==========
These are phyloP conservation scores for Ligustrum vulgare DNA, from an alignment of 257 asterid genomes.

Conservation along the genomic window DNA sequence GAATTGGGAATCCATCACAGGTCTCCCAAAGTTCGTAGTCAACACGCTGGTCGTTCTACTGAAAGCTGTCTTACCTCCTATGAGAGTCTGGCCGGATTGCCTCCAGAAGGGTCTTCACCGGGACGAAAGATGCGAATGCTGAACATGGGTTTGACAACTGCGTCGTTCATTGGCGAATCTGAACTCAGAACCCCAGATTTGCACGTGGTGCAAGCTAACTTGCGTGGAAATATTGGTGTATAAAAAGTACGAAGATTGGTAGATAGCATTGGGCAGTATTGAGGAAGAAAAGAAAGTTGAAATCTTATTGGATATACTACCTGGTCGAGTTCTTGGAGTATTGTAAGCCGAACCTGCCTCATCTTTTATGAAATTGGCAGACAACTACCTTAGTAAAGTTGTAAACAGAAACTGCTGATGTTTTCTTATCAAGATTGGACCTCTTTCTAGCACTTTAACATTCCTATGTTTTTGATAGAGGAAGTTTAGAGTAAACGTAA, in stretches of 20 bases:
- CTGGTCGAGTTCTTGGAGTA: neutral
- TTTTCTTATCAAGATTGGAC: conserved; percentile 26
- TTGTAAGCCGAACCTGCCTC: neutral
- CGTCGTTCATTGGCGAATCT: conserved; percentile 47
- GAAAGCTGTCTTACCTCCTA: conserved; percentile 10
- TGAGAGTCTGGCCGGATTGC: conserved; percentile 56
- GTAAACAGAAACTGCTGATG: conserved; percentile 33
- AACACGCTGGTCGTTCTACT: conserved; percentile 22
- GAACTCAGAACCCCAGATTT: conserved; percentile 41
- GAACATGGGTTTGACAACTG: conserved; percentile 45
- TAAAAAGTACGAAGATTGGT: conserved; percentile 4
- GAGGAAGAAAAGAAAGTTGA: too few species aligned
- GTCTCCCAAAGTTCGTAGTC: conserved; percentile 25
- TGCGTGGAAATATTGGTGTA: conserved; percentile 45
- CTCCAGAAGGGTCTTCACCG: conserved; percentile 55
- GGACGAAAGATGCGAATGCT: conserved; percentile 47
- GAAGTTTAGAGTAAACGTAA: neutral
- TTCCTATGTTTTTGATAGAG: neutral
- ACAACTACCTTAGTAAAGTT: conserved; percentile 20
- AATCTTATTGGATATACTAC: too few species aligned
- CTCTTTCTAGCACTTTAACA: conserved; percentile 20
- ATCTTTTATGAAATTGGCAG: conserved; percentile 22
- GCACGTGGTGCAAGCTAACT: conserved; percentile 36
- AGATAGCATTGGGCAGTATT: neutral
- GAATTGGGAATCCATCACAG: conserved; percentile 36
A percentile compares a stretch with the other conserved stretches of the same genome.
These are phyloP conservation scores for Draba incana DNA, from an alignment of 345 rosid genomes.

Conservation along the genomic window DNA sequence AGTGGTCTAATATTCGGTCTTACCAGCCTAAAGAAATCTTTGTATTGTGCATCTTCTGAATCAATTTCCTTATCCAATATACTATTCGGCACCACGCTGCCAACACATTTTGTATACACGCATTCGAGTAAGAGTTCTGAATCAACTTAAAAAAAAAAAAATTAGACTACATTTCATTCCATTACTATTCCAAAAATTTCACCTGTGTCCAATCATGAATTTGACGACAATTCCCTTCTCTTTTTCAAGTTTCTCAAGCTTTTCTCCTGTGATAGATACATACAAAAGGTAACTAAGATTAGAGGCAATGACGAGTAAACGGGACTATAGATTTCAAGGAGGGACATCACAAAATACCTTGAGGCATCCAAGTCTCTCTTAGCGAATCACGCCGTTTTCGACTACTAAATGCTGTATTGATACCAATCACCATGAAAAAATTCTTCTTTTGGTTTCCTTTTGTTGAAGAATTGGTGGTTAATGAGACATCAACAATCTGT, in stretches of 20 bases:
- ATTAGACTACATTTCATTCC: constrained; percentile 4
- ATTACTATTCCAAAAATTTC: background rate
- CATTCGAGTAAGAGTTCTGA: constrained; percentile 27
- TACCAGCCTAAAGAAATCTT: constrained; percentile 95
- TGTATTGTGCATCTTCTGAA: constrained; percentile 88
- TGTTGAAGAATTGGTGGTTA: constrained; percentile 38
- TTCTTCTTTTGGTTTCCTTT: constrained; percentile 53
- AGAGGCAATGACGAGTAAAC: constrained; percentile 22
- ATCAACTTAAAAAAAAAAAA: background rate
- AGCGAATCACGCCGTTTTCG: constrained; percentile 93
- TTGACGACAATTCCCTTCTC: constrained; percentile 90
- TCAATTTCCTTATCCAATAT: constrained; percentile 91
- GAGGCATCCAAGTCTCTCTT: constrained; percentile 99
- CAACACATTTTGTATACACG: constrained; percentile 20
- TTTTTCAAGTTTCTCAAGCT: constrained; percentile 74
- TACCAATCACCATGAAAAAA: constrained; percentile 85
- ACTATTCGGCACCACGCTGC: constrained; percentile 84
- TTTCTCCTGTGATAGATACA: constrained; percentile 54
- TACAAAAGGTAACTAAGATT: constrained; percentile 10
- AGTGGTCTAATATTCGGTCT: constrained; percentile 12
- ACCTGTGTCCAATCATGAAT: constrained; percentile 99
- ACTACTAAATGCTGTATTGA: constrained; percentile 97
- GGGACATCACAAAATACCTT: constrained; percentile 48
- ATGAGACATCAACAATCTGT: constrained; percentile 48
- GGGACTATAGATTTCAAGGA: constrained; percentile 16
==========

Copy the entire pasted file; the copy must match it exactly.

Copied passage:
These are phyloP conservation scores for Ligustrum vulgare DNA, from an alignment of 257 asterid genomes.

Conservation along the genomic window DNA sequence GAATTGGGAATCCATCACAGGTCTCCCAAAGTTCGTAGTCAACACGCTGGTCGTTCTACTGAAAGCTGTCTTACCTCCTATGAGAGTCTGGCCGGATTGCCTCCAGAAGGGTCTTCACCGGGACGAAAGATGCGAATGCTGAACATGGGTTTGACAACTGCGTCGTTCATTGGCGAATCTGAACTCAGAACCCCAGATTTGCACGTGGTGCAAGCTAACTTGCGTGGAAATATTGGTGTATAAAAAGTACGAAGATTGGTAGATAGCATTGGGCAGTATTGAGGAAGAAAAGAAAGTTGAAATCTTATTGGATATACTACCTGGTCGAGTTCTTGGAGTATTGTAAGCCGAACCTGCCTCATCTTTTATGAAATTGGCAGACAACTACCTTAGTAAAGTTGTAAACAGAAACTGCTGATGTTTTCTTATCAAGATTGGACCTCTTTCTAGCACTTTAACATTCCTATGTTTTTGATAGAGGAAGTTTAGAGTAAACGTAA, in stretches of 20 bases:
- CTGGTCGAGTTCTTGGAGTA: neutral
- TTTTCTTATCAAGATTGGAC: conserved; percentile 26
- TTGTAAGCCGAACCTGCCTC: neutral
- CGTCGTTCATTGGCGAATCT: conserved; percentile 47
- GAAAGCTGTCTTACCTCCTA: conserved; percentile 10
- TGAGAGTCTGGCCGGATTGC: conserved; percentile 56
- GTAAACAGAAACTGCTGATG: conserved; percentile 33
- AACACGCTGGTCGTTCTACT: conserved; percentile 22
- GAACTCAGAACCCCAGATTT: conserved; percentile 41
- GAACATGGGTTTGACAACTG: conserved; percentile 45
- TAAAAAGTACGAAGATTGGT: conserved; percentile 4
- GAGGAAGAAAAGAAAGTTGA: too few species aligned
- GTCTCCCAAAGTTCGTAGTC: conserved; percentile 25
- TGCGTGGAAATATTGGTGTA: conserved; percentile 45
- CTCCAGAAGGGTCTTCACCG: conserved; percentile 55
- GGACGAAAGATGCGAATGCT: conserved; percentile 47
- GAAGTTTAGAGTAAACGTAA: neutral
- TTCCTATGTTTTTGATAGAG: neutral
- ACAACTACCTTAGTAAAGTT: conserved; percentile 20
- AATCTTATTGGATATACTAC: too few species aligned
- CTCTTTCTAGCACTTTAACA: conserved; percentile 20
- ATCTTTTATGAAATTGGCAG: conserved; percentile 22
- GCACGTGGTGCAAGCTAACT: conserved; percentile 36
- AGATAGCATTGGGCAGTATT: neutral
- GAATTGGGAATCCATCACAG: conserved; percentile 36
A percentile compares a stretch with the other conserved stretches of the same genome.
These are phyloP conservation scores for Draba incana DNA, from an alignment of 345 rosid genomes.

Conservation along the genomic window DNA sequence AGTGGTCTAATATTCGGTCTTACCAGCCTAAAGAAATCTTTGTATTGTGCATCTTCTGAATCAATTTCCTTATCCAATATACTATTCGGCACCACGCTGCCAACACATTTTGTATACACGCATTCGAGTAAGAGTTCTGAATCAACTTAAAAAAAAAAAAATTAGACTACATTTCATTCCATTACTATTCCAAAAATTTCACCTGTGTCCAATCATGAATTTGACGACAATTCCCTTCTCTTTTTCAAGTTTCTCAAGCTTTTCTCCTGTGATAGATACATACAAAAGGTAACTAAGATTAGAGGCAATGACGAGTAAACGGGACTATAGATTTCAAGGAGGGACATCACAAAATACCTTGAGGCATCCAAGTCTCTCTTAGCGAATCACGCCGTTTTCGACTACTAAATGCTGTATTGATACCAATCACCATGAAAAAATTCTTCTTTTGGTTTCCTTTTGTTGAAGAATTGGTGGTTAATGAGACATCAACAATCTGT, in stretches of 20 bases:
- ATTAGACTACATTTCATTCC: constrained; percentile 4
- ATTACTATTCCAAAAATTTC: background rate
- CATTCGAGTAAGAGTTCTGA: constrained; percentile 27
- TACCAGCCTAAAGAAATCTT: constrained; percentile 95
- TGTATTGTGCATCTTCTGAA: constrained; percentile 88
- TGTTGAAGAATTGGTGGTTA: constrained; percentile 38
- TTCTTCTTTTGGTTTCCTTT: constrained; percentile 53
- AGAGGCAATGACGAGTAAAC: constrained; percentile 22
- ATCAACTTAAAAAAAAAAAA: background rate
- AGCGAATCACGCCGTTTTCG: constrained; percentile 93
- TTGACGACAATTCCCTTCTC: constrained; percentile 90
- TCAATTTCCTTATCCAATAT: constrained; percentile 91
- GAGGCATCCAAGTCTCTCTT: constrained; percentile 99
- CAACACATTTTGTATACACG: constrained; percentile 20
- TTTTTCAAGTTTCTCAAGCT: constrained; percentile 74
- TACCAATCACCATGAAAAAA: constrained; percentile 85
- ACTATTCGGCACCACGCTGC: constrained; percentile 84
- TTTCTCCTGTGATAGATACA: constrained; percentile 54
- TACAAAAGGTAACTAAGATT: constrained; percentile 10
- AGTGGTCTAATATTCGGTCT: constrained; percentile 12
- ACCTGTGTCCAATCATGAAT: constrained; percentile 99
- ACTACTAAATGCTGTATTGA: constrained; percentile 97
- GGGACATCACAAAATACCTT: constrained; percentile 48
- ATGAGACATCAACAATCTGT: constrained; percentile 48
- GGGACTATAGATTTCAAGGA: constrained; percentile 16